But wait a minute…
Aren’t we supposed to give? Aren’t we supposed to put our partner first?
Yeah, not so much.
I mean, we ARE, but not at our own expense (at least not consistently). Instead of putting our partner first, I like to think of it as we should be putting them on the same level as ourselves.
Their needs and wants had damned well better matter to us. At the same time though, their needs and wants don’t trump our boundaries. For a healthy relationship, we need to find a way to make both of these things work together.
It makes sense in theory (to me anyhow), but in practice finding that balance can be very difficult.
What About Nice Girls?
If the negative connotations of being a nice guy come from someone trying to be what they think the other person wants (due to a lack of self-confidence, assertiveness and poor enforcement of boundaries), is this just a problem for guys?
Aren’t there women out there with the same issues? If so, why do we hear about “nice guys finishing last” but we don’t often hear something similar about nice girls?
It seems clear that there are women out there with the same issues. But “well, she’s nice” is usually guy-code for “she has a nice personality” aka “yeah she’s nice but I’m not attracted to her at all”. So the issue there seems to be more one of attraction. Maybe it is the same thing though, because a lack of confidence, boundaries and assertiveness really isn’t very attractive.
Perhaps another reason you don’t hear as much about “nice girls” is due to differences in the way guys and girls are raised.
Quick note – generally I don’t buy into gender differences (they exist, but I see them as more resulting from socialization than from any core differences). Plus, I don’t believe anything can be painted with broad brush strokes – so I’ll think of this more as gender “trends” than actual differences.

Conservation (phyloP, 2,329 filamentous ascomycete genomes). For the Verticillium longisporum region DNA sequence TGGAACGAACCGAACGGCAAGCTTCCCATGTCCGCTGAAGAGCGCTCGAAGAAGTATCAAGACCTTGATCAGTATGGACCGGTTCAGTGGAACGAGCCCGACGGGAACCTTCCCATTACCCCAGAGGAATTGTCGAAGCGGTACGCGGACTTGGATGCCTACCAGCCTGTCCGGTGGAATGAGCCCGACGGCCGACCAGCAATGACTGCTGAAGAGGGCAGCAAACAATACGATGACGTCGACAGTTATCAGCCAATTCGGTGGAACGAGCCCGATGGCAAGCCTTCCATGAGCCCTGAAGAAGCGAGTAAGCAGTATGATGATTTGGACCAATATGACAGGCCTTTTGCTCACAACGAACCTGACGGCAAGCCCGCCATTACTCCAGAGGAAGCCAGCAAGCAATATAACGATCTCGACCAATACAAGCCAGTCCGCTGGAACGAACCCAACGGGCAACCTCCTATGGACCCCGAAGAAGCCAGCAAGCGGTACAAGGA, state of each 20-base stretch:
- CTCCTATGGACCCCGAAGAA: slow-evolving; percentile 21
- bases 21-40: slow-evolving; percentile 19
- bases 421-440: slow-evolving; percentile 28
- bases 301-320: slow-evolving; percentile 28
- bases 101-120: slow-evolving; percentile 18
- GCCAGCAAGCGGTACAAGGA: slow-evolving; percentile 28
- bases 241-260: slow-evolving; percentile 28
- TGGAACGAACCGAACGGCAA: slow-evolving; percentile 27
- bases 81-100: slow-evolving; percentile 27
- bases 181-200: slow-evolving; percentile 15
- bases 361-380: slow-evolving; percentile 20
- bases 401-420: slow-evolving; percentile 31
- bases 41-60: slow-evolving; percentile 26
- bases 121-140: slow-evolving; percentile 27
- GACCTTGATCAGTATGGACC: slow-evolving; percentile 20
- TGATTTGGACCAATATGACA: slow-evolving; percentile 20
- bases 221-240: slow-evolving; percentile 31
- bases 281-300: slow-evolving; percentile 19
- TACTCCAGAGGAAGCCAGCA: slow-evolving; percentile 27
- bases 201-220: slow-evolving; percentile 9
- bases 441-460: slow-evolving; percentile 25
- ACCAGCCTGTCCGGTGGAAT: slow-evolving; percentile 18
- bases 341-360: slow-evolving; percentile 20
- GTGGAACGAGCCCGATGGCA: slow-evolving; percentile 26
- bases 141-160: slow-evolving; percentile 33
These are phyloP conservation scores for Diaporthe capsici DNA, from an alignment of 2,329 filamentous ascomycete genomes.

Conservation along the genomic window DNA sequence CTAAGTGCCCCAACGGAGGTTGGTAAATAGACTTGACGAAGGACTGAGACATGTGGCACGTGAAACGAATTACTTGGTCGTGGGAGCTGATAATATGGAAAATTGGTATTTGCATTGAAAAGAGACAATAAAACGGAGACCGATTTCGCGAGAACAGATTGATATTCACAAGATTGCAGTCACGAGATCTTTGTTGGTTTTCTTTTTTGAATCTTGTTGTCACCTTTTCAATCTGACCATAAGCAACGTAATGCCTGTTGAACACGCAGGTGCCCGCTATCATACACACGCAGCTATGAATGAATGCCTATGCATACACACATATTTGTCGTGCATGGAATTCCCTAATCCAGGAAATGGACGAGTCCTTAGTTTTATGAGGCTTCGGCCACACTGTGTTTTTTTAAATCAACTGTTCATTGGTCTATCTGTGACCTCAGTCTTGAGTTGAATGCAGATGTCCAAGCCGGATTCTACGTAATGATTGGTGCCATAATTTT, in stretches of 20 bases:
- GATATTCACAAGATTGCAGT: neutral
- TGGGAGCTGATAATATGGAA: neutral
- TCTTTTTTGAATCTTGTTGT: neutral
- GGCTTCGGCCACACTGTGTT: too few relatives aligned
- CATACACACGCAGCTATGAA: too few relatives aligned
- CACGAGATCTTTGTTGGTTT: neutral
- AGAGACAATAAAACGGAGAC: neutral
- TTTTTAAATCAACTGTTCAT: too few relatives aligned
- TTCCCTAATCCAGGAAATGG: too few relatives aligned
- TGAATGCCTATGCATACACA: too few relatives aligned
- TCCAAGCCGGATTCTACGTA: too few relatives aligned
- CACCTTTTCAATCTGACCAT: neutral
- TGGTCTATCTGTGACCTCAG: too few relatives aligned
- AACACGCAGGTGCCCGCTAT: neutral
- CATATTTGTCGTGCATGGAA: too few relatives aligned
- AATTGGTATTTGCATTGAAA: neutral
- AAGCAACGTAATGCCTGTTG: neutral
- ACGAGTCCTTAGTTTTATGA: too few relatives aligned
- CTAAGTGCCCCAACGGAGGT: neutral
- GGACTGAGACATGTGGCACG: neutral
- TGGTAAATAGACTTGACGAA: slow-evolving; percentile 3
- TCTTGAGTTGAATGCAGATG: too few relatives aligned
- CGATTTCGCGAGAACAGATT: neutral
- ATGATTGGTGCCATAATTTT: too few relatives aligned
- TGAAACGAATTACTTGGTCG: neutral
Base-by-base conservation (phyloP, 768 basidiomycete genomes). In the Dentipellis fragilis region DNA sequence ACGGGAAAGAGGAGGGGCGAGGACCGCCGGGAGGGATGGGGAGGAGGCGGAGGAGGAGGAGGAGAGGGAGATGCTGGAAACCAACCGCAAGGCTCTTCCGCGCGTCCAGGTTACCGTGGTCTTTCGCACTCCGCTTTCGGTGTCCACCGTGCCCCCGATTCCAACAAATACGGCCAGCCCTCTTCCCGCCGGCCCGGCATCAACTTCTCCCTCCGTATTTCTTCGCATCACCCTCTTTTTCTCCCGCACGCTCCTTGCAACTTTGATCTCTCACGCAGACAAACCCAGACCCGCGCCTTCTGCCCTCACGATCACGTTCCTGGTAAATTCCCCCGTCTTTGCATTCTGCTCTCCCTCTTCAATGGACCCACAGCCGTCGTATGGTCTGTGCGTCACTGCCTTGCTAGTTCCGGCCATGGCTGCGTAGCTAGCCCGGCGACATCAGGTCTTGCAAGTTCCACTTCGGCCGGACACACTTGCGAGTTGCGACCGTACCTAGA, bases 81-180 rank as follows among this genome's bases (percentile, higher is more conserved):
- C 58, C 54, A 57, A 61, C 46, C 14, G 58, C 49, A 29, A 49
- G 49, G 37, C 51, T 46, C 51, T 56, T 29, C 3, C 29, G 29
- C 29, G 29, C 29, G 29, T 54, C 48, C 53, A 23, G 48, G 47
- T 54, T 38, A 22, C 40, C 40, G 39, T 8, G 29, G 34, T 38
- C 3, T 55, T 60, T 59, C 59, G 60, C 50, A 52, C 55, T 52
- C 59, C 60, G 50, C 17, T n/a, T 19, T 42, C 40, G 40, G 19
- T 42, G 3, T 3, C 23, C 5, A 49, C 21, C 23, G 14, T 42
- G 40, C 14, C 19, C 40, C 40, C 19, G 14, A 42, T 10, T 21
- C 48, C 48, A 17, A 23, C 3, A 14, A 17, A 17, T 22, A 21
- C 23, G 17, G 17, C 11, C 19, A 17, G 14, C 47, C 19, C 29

That said, I think women are commonly raised with more of an expectation of being nurturers than men. It doesn’t mean they necessarily lack self-confidence, but I do think women are likely to be less assertive and have more fluid boundaries. They are more likely to make personal sacrifices “for the betterment of the relationship, or the family” than men – often to their own detriment.
Due to this, I suspect those traits are just as common with women as they are with men, but for some reason they are less likely to be seen as “a problem” with women.
Just Be Yourself
Personally, I think genuinely being a nice guy is largely a good thing. It means you actually care about those around you. But being someone who lacks self-confidence and either doesn’t know what their own personal boundaries are or doesn’t enforce them is unhealthy; as it means you don’t have a strong sense of self.
For any potential nice guys (and girls) out there, a few unsolicited words of advice:
No one wants a doormat. Sure people want to be loved and supported, but I think people also want to be challenged. And they want someone who is willing to call them out (nicely of course) when they are wrong.
Be yourself, whoever that is (and if you aren’t sure who you are, then that’s a bigger problem). There’s really no point in trying to change yourself to be what you think someone else wants. If someone doesn’t like you for who you are, how in the world does it help you to try and be what they want? Because that means what they want isn’t actually you.
For a relationship to be successful you will ultimately need to grow and accept influence from the other person. But if you are trying to be what you think the other person wants, the relationship is really being built on false pretenses. Eventually you will grow resentful for having spent your time playing a role (though it will largely be your own fault). And your partner may not be very appreciative when they find out your aren’t who you were portraying yourself as.
And lastly, remember that loving someone doesn’t mean doing anything for them. Wanting to do things for someone else is great, but you matter too. Know what your boundaries are, and be willing to enforce them. Saying “no” sometimes doesn’t mean you love the other person any less. It just means you love yourself more.